Wilhelm Gustlof


Wilhelm Gustlof sank after being torpedoed in the Baltic Sea 30.January 1945 under a journey from Danzig to Stettin. On board this former "Kraft Durch Freude" cruise ship there were 10582 people, among them many civilian refugees and wounded soldiers from the fighting on the Eastern front. It is believed that as many as 9343 people perished, but the exact number is disputed. The sinking is the worst maritime disaster when it comes to loss of human lives. She was sunk by three torpedoes from the Soviet submarine S-13 under command of Alexander Marinesko. The wreck rest today on a depth of 35 to 47 meter east of Leba. The wreck is considered a war grave.

Former names:
Wilhelm Gustlof

208,5 x 23,6 x 6,5 m
Tons: Built: Home Port:
25484 grt Hamburg ( D ) 1938 Hamburg ( D )

55° 07′ 29" N 17° 42′ 13" E
( Source: Baltic Wrecks )

Picture: Wilhelm Gustlof
Courtesy of Wilhelm Gustlof Museum
Wilhelm Gustlof in Norway 1939
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"The German luxury cruise liner was built to carry 1,465 passengers and a crew of 400. The Gustloff and her sister ship Robert Ley were the world's first purpose-built cruise ships. The ship, now converted to a 500 bed hospital ship, set sail from the Bay of Danzig en route to the port of Stettin, overcrowded with 4,658 persons including 918 naval officers and men, 373 German Women Naval Auxiliaries, 162 wounded soldiers of whom 73 were stretcher cases, and 173 crew, all fleeing from the advancing Red Army. Just before midnight, as the ship plowed her way through the icy waters of the Baltic Sea, the ship was hit by three torpedoes from the Russian submarine S-13 (a German designed boat) commanded by Alexander Marinesko. The first torpedo hit the bow of the ship, the second, below the empty swimming pool on E-deck where the Women Auxiliaries were accommodated (most were killed) and the third hit amidships. Indescribable panic reigned as the ship listed and sank in about ninety minutes. Rescue boats picked from the stormy seas 964 survivors, many of whom were landed at Sassnitz on the island of Ruegen and taken on board the Danish hospital ship Prince Olaf which was anchored in the harbour. The exact number of drowned will never be known, as many more refugees were picked up from small boats as the Wilhelm Gustloff headed for the open sea and were never counted. Latest research puts the number of people on board at 10,582. Many of the 964 persons rescued from the sea, died later"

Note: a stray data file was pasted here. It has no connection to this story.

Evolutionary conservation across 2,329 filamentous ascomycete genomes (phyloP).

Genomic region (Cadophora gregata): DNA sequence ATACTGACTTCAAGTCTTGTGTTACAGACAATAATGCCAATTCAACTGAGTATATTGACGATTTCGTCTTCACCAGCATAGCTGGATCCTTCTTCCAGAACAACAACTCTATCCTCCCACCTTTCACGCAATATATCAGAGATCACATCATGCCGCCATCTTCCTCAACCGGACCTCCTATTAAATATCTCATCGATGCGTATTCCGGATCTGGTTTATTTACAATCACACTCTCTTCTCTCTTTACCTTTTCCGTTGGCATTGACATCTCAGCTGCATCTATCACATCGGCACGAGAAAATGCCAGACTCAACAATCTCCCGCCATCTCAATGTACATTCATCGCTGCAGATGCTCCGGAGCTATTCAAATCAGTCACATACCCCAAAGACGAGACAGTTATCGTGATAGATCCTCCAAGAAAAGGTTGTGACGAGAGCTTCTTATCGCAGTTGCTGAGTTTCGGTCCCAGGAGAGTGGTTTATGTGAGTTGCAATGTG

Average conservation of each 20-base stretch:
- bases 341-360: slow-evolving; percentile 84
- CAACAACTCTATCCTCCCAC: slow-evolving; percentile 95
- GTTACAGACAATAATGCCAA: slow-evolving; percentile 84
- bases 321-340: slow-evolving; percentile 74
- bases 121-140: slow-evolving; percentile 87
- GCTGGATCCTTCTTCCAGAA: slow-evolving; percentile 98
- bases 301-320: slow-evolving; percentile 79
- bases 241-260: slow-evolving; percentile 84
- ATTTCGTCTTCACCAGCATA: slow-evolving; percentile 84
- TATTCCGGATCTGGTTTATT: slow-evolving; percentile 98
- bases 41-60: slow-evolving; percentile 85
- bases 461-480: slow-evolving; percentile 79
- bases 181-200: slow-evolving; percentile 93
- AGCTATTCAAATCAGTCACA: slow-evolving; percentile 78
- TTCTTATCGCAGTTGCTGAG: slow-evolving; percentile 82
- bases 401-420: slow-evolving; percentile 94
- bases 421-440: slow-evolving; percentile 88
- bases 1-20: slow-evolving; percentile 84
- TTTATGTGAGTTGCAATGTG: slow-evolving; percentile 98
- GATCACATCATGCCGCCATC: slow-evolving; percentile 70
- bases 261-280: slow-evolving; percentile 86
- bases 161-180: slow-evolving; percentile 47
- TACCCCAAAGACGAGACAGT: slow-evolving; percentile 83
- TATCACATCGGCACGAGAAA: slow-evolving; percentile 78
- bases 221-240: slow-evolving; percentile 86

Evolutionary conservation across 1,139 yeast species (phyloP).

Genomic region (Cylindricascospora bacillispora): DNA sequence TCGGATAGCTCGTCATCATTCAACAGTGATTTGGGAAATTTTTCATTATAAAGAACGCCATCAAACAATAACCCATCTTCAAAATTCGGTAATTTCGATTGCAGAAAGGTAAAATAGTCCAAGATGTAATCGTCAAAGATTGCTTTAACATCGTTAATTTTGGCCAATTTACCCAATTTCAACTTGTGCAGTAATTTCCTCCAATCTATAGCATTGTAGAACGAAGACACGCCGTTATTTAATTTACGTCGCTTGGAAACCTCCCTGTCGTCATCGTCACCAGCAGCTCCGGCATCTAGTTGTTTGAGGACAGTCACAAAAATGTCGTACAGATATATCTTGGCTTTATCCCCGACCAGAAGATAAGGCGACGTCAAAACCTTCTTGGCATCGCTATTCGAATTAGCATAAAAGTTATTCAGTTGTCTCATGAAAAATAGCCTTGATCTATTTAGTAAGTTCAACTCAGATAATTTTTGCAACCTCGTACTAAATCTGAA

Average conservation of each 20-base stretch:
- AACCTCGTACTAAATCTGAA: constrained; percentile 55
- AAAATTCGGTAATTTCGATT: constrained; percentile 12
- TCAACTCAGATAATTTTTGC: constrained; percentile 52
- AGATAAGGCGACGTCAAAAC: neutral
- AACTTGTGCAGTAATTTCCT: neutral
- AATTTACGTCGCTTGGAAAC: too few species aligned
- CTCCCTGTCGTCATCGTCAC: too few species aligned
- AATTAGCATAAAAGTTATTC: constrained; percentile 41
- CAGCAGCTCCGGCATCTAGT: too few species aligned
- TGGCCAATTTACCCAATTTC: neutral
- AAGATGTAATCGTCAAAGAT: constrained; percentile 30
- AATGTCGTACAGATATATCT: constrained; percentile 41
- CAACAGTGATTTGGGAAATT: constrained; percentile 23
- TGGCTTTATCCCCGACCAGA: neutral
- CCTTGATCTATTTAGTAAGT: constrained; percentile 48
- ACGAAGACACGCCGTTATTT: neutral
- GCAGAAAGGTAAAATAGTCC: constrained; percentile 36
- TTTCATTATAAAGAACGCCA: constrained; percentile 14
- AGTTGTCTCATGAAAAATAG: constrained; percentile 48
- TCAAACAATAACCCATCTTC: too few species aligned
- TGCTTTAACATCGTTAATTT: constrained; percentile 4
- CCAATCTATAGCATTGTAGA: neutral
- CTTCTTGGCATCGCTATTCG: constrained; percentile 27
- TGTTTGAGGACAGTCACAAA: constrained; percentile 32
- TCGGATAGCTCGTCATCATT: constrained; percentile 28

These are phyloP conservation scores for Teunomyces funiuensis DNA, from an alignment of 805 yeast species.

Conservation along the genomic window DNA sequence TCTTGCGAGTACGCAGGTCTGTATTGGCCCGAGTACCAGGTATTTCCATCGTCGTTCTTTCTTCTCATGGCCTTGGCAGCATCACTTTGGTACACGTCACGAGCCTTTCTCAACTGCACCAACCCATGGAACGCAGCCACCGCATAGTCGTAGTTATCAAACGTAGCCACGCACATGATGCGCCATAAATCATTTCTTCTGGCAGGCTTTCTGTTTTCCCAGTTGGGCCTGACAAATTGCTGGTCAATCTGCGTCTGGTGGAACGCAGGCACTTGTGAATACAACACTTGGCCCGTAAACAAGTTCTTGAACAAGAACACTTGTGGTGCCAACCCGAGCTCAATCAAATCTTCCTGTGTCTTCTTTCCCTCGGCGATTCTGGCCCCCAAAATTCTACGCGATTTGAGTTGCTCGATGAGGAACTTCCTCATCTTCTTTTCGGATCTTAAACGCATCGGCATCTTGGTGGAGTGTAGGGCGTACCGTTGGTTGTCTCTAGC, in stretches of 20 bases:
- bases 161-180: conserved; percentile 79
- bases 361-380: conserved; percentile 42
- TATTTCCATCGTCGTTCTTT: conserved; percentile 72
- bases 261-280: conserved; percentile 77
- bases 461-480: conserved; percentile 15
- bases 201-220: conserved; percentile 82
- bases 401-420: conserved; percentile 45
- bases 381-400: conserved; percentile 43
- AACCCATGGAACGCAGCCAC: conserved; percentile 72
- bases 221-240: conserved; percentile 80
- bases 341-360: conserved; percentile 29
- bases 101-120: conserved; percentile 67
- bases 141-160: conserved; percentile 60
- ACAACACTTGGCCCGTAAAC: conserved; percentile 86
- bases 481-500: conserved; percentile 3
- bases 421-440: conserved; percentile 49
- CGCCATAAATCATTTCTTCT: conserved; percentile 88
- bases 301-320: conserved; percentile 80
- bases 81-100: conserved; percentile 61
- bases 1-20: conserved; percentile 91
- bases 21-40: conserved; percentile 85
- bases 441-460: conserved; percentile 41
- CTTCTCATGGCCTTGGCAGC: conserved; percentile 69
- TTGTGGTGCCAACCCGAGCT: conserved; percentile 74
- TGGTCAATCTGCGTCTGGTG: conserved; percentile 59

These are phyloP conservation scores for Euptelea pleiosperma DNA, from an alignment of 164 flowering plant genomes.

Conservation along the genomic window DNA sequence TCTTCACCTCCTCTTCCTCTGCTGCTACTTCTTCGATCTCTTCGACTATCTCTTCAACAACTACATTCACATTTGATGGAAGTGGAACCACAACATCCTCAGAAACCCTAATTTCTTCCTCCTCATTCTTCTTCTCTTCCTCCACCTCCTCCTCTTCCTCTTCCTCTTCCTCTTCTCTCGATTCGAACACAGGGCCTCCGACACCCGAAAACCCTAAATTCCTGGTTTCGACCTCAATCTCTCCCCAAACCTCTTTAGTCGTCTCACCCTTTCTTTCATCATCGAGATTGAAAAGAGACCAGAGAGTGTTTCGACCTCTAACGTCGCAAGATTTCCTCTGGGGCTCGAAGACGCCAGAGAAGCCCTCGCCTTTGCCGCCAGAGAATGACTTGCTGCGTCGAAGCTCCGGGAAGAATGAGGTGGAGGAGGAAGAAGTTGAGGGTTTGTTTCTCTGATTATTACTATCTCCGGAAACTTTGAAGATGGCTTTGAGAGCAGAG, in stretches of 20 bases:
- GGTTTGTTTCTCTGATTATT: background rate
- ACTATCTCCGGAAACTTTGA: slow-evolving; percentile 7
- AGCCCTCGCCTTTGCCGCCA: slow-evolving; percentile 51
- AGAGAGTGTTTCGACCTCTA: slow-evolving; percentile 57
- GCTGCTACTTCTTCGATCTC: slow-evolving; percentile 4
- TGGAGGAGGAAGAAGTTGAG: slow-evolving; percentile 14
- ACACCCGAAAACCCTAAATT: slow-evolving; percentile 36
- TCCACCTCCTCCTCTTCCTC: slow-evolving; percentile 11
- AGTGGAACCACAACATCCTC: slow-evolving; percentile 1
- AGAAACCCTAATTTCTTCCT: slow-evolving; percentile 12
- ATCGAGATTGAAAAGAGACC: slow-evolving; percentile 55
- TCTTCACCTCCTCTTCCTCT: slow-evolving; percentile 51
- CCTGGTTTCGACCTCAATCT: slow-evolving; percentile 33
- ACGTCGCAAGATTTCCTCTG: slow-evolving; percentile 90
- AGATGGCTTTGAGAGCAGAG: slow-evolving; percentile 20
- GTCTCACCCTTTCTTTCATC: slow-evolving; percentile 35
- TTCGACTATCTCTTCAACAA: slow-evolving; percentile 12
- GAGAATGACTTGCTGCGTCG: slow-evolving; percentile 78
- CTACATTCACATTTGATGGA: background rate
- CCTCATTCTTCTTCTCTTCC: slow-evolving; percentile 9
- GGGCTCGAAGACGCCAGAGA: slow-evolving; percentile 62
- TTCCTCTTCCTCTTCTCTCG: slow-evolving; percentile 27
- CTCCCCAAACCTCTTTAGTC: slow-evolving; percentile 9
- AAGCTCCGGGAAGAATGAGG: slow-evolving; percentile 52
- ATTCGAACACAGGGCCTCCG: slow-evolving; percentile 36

Last updated: September 2019